The Best Picture nominees for this year’s Oscars range in subject matter, from legal dramas to historical biopics to idealizations of the American Dream. Their settings vary just as widely, and filming locations span the entirety of the United States -- going coast to coast and everywhere in between -- as well as cities overseas. Here’s where all eight Best Picture nominees for the 93rd Academy Awards were filmed.
“Judas and the Black Messiah”
“Judas and the Black Messiah” is a biographical drama about Black Panther Party (BPP) leader Fred Hampton and FBI informant William O’Neal. Set in 1960s Chicago, the movie’s main filming location was in Cleveland, Ohio. Locations include the Broadway Avenue Historic District, where the Zverina Building stood in as the BPP’s headquarters; Lane Metropolitan Church, where the rally shown in the trailer was filmed; and the now-defunct Ohio State Reformatory in Mansfield, which was used for the exterior shots of Hampton leaving prison.
“Minari” focuses on a Korean American family that moves from California to Arkansas in the 1980s in hopes of having a successful farm business. While the movie’s main setting is Arkansas, filming actually took place one state over in Oklahoma, in and around Tulsa. Sand Springs’ Meadow Lake Ranch -- a real working farm -- was the stand-in for the farmlands that the Yi family called home for the majority of the movie.
“Promising Young Woman”
“Promising Young Woman” is a comedy-thriller in which the main character Cassie tries to get justice for her best friend Nina, who was raped. Though portrayed as Ohio suburbia, the entirety of the movie was filmed in studio and on location around Los Angeles. Sets like the coffee shop where Cassie works were built from scratch, while others, like the movie’s opening scene, were filmed in places like Los Globos dance club, Blue Star cafe, Everest diner, Mountain View Mausoleum, and St. Louis Drug Company. Characters’ homes were not strictly in studio either, as several of them were filmed at real-life locations. Cassie’s home, for example, was filmed in two different spots -- exteriors were at the Pacific House while interiors were at a real home elsewhere in LA.
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“The Trial of the Chicago 7”
Another historical drama, “The Trial of the Chicago 7” follows the legal proceedings of seven anti-war protestors who were accused of inciting a riot at the 1968 Demcratic National Convention in Chicago. Majority of the movie occurs indoors as the defendants stand trial; the Community Baptist Church of Love in Paterson, New Jersey, was used for interior scenes while City Hall in Newark was used for the courthouse’s exterior. Other New Jersey locations include Hyland Hall at Saint Elizabeth University, Hennessey Hall at Fairleigh Dickinson University, and Dino and Harry’s steakhouse. To add an extra layer of authenticity to the movie, some filming did take place in Chicago -- namely the scene that took place in Grant Park, which was one of the most pivotal moments in both the movie and the case.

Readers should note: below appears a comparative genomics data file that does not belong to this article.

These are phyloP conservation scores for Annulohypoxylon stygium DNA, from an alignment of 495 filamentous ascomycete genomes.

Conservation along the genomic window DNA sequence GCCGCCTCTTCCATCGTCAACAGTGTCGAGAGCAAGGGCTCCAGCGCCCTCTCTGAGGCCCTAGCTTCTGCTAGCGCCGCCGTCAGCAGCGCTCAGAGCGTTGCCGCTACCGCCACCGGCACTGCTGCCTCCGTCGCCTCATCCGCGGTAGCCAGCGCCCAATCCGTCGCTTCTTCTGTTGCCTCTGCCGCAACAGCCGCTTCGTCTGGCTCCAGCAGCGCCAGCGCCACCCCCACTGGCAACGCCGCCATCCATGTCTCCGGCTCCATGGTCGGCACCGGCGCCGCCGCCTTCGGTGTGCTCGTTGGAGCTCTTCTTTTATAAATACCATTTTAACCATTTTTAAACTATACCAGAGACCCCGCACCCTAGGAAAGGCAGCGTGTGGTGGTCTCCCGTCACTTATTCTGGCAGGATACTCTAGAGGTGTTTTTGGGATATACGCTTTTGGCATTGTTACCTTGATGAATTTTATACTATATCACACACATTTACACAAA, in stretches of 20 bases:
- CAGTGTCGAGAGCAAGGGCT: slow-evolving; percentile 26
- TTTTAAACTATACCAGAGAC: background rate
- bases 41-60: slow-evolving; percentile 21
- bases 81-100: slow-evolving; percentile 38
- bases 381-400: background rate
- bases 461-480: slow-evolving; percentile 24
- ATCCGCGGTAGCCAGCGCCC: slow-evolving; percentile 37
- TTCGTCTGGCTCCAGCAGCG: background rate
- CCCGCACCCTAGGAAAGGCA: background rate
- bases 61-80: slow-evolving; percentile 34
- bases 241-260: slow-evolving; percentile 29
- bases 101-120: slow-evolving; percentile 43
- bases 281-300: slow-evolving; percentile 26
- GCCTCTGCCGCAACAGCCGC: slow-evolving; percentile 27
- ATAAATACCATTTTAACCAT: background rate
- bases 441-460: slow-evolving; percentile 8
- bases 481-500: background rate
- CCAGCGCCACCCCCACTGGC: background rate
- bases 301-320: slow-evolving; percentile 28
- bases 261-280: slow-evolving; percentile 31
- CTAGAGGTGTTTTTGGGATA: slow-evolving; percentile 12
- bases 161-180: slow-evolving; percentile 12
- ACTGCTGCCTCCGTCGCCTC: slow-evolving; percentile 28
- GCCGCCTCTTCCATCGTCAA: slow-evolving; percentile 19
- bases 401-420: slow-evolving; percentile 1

“The Father” centers on Anthony, an elderly man with dementia, who lives with his daughter Anne and her boyfriend Paul in London. Most of the filming took place at West London Film Studios, though some outdoor scenes with Anne were filmed at Blythe House, originally built for the Post Office Savings Bank and now used as an archive by several museums in the area.
“Mank” tells the real-life story of Herman J. Mankiewicz, a screenwriter tasked with bringing Orson Welles’ “Citizen Kane” to life. All filming took place in California, with a heavy lean on studio shots. One of the more notable on-location settings shows up toward the beginning of the movie in scenes where Mankiewicz is recovering from an accident and beginning to write the screenplay -- this location is Kemper Campbell Ranch in Victorville. Another is the Huntington Library in San Marino, used for scenes at Hearst Castle.
“Nomadland” follows a woman named Fern as she journeys around the United States after losing her permanent job and her husband’s death. In true nomadic fashion, Fern doesn’t stay in a single place for too long, and takes viewers along for the ride from her hometown in Empire, Nevada, to Arizona, South Dakota, California, and the unknown. The movie filmed scenes in the same states that Fern visits, providing a lens into the American West. More specifically, recognizable landscapes include Black Rock Desert in Nevada, Badlands National Park in South Dakota, and Point Arena and Bernardino National Forest in California.
“Sound of Metal”
“Sound of Metal” is about a drummer named Ruben who loses his hearing. Set in Fenton, Missouri, the movie was filmed entirely in Massachusetts, in areas like Boston, Rowley, Cambridge, Framingham, and more. The Agawam Diner in Rowley is one of the more discernible locations used for filming, which appears early on in the movie as the Miss Fenton Diner.
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